US report labels Dec 17 as ‘scandal, slams Turkish gov’t, calls for respect for rule of law

The US State Department has expressed concerns over rule of law and judicial independence in Turkey, saying “law enforcement and the judiciary were subject to executive branch influence as the government reassigned thousands of police and prosecutors during the December 17 anti-corruption operation and subsequent scandal.”
The annual report, which reviews latest developments concerning on human rights in a number of countries, was released by the State Department on Thursday. The report reveals US concerns over series of human rights abuses in Turkey, with lingering questions over the direction the country is taking.

Touching on a wide array of issues concerning Turkey, the report gave a special place to the sweeping corruption scandal that first broke on Dec. 17 and has implicated Prime Minister Recep Tayyip Erdoğan’s close associates.

The report said Turkish “authorities have not established a pattern of investigating, indicting and convicting individuals accused of corruption, and there were concerns about the impartiality of the judiciary in the handling of anticorruption cases.”

This came against backdrop of series of attempts by government, which opponents says is derailing the graft investigation through enacting new law granting stronger control to the government over judiciary. The government’s mass purges in judiciary and police forces also have become sources of concern both in Turkey and in the EU which is weary of the ruling Justice and Development Party’s (AK Party) clumsy handling of the corruption case.

“While the law provides criminal penalties for official corruption, the government did not implement the law effectively, and some officials engaged in corrupt practices with impunity. The European Commission noted in its October progress report that there was no progress in limiting the immunity of members of parliament and senior public officials in corruption-related cases or in establishing objective criteria for lifting their immunity,” the report said regarding legal immunity for the lawmakers.

The US rights report says Turkish government’s interference with freedom of expression and assembly is extremely problematic, citing the excessive use of police force against protesters during month-long Gezi Park protests last year. “Of particular note, authorities used excessive force in response to the summer’s Gezi Park protests, leading to mass casualties (including seven deaths) and an overall diminution of freedom of expression and press.”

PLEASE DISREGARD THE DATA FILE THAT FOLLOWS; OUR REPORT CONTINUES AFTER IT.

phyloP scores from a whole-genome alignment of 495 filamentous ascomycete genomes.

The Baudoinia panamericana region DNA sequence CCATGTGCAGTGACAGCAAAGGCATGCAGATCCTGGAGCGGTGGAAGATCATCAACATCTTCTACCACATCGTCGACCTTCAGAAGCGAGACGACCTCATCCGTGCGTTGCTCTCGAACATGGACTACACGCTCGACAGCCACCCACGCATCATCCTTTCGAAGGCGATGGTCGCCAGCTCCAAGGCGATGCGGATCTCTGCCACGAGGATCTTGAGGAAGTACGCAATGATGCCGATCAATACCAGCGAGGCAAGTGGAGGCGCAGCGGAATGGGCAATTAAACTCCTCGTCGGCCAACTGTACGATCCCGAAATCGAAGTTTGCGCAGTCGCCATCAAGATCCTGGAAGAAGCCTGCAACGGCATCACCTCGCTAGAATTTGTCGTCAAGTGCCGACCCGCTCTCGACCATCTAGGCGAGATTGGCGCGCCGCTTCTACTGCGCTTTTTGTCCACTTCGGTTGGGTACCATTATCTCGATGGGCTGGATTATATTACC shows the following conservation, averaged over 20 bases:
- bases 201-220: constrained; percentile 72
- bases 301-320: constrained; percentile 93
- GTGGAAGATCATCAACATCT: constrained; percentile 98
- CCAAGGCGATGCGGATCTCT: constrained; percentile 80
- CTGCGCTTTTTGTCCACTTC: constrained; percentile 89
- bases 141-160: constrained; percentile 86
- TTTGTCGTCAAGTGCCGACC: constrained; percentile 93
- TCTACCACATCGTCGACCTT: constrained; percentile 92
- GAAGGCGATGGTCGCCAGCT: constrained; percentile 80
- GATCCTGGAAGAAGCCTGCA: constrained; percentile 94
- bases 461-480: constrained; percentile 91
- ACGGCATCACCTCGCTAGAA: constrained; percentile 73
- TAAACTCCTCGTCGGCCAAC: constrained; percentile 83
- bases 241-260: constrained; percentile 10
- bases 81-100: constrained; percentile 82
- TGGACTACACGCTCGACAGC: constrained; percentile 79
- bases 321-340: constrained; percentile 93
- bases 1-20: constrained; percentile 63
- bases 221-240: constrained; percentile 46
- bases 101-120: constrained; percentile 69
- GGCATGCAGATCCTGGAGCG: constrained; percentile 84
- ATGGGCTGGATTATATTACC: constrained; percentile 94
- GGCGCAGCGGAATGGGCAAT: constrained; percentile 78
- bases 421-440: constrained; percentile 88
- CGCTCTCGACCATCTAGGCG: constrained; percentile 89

“The penal code and anti-terror law retain multiple articles that restrict freedom of expression, the press, and the internet,” said the report pointing to simmering problems concerning the press freedom. With the draconian anti-terror law, dozens of journalist landed behind bars with indefinite period of detention. The report also addressed the existence of wide-ranging self-censorship among media outlets which are fearful of government backlash and avoid critical reporting.

The full summary on Turkey can be read here.

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About yavuzbaydar

Yavuz Baydar has been an award-winning Turkish journalist, whose professional activity spans nearly four decades. In December 2013, Baydar co-founded the independent media platform, P24, Punto24, to monitor the media sector of Turkey, as well as organizing surveys, and training workshops. Baydar wrote opinion columns, in Turkish, liberal daily Ozgur Dusunce and news site Haberdar, and in English, daily Today's Zaman, on domestic and foreign policy issues related to Turkey, and media matters, until all had to cease publications due to growing political oppression. Currently, he writes regular chronicles for Die Süddeutsche Zeitung, and opinion columns for the Arab Weekly, as well as analysis for Index on Censorship. Baydar blogs with the Huffington Post, sharing his his analysis and views on Turkish politics, the Middle East, Balkans, Europe, U.S-Turkish relations, human rights, free speech, press freedom, history, etc. His opinion articles appeared at the New York Times, the Guardian, El Pais, Svenska Dagbladet, and Al Jazeera English online. Turkey’s first news ombudsman, beginning at Milliyet daily in 1999, Baydar worked in the same role as reader representative until 2014. His work included reader complaints with content, and commentary on media ethics. Working in a tough professional climate had its costs: he was twice forced to leave his job, after his self-critical columns on journalistic flaws and fabricated news stories. Baydar worked as producer and news presenter in Swedish Radio &TV Corp. (SR) Stockholm, Sweden between 1979-1991; as correspondent for Scandinavia and Baltics for Turkish daily Cumhuriyet between 1980-1992, and the BBC World Service, in early 1990's. Returning to Turkey in 1994, he worked as reporter and ediytor for various outlets in print, as well as hosting debate porogrammes in public and private TV channels. Baydar studied informatics, cybernetics and, later, had his journalism ediucatiob in the University of Stockholm. Baydar served as president of the U.S. based International Organizaton of News Ombudsmen (ONO) in 2003. He was a Knight-Wallace Fellow at University of Michigan in 2004. Baydar was given the Special Award of the European Press Prize (EPP), for 'excellence in journalism', along with the Guardian and Der Spiegel in 2014. He won the Umbria Journalism Award in March 2014 and Caravella/Mare Nostrum Prize in 2015; both in Italy. Baydar completed an extensive research on self-censorship, corruption in media, and growing threats over journalism in Turkey as a Shorenstein Fellow at the Kennedy School of Government at Harvard.
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